Work avoidance goals have been relatively neglected in the literature with most research focusing on mastery and performance goals. The central aim of this study was to examine the structure, antecedents, and consequences of the work avoidance goal construct. Four studies were conducted. Study 1 investigated the construct validity of work avoidance, while Study 2 focused on its antecedents. Using a longitudinal panel design, Study 3 examined the impact of work avoidance—alongside mastery and performance goals—on engagement and achievement, while Study 4 explored its relationship to broader well-being outcomes. Results showed that work avoidance was distinct from mastery and performance goals. Entity theory of intelligence positively predicted work avoidance goal pursuit, while teacher and peer support buffered against it. Pursuing work avoidance goals was found to be associated with less engagement, lower grades, and greater negative affect. The impact of work avoidance on achievement and well-being outcomes seem to be more salient compared to the oft-examined mastery and performance goals. Implications are discussed. Copyright © 2013 Elsevier Inc. All rights reserved.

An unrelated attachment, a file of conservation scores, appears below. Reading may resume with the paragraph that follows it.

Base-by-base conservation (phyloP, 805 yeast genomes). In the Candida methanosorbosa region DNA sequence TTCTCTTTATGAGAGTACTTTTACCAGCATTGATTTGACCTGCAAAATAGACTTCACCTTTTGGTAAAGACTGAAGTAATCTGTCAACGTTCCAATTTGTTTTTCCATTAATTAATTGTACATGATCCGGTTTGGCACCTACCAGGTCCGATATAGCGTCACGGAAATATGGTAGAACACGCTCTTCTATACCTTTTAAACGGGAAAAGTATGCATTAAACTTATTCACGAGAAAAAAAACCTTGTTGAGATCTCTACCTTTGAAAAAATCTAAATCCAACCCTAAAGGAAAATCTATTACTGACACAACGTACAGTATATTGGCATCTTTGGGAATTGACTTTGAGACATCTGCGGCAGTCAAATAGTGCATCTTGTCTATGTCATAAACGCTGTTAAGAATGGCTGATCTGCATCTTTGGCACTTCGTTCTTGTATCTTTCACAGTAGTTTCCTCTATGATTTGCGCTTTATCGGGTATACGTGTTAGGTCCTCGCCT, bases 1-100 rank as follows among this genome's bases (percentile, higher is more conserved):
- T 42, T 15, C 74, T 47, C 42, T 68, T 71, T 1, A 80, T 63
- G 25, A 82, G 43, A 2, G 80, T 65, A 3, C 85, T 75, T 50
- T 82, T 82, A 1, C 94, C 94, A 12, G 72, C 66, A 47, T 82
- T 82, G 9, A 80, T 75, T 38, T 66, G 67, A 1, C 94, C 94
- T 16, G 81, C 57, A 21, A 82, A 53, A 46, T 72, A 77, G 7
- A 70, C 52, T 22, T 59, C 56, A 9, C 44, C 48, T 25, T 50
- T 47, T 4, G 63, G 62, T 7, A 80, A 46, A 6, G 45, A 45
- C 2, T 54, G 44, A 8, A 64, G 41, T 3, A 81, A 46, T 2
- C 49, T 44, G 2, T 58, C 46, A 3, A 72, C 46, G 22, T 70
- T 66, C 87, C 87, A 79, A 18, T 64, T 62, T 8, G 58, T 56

CitationKing, R. B., & McInerney, D. M. (2014). The work avoidance goal construct: Examining its structure, antecedents, and consequences. Contemporary Educational Psychology, 39(1), 42-58.
- Work avoidance goals
- Achievement goals
- Filipino students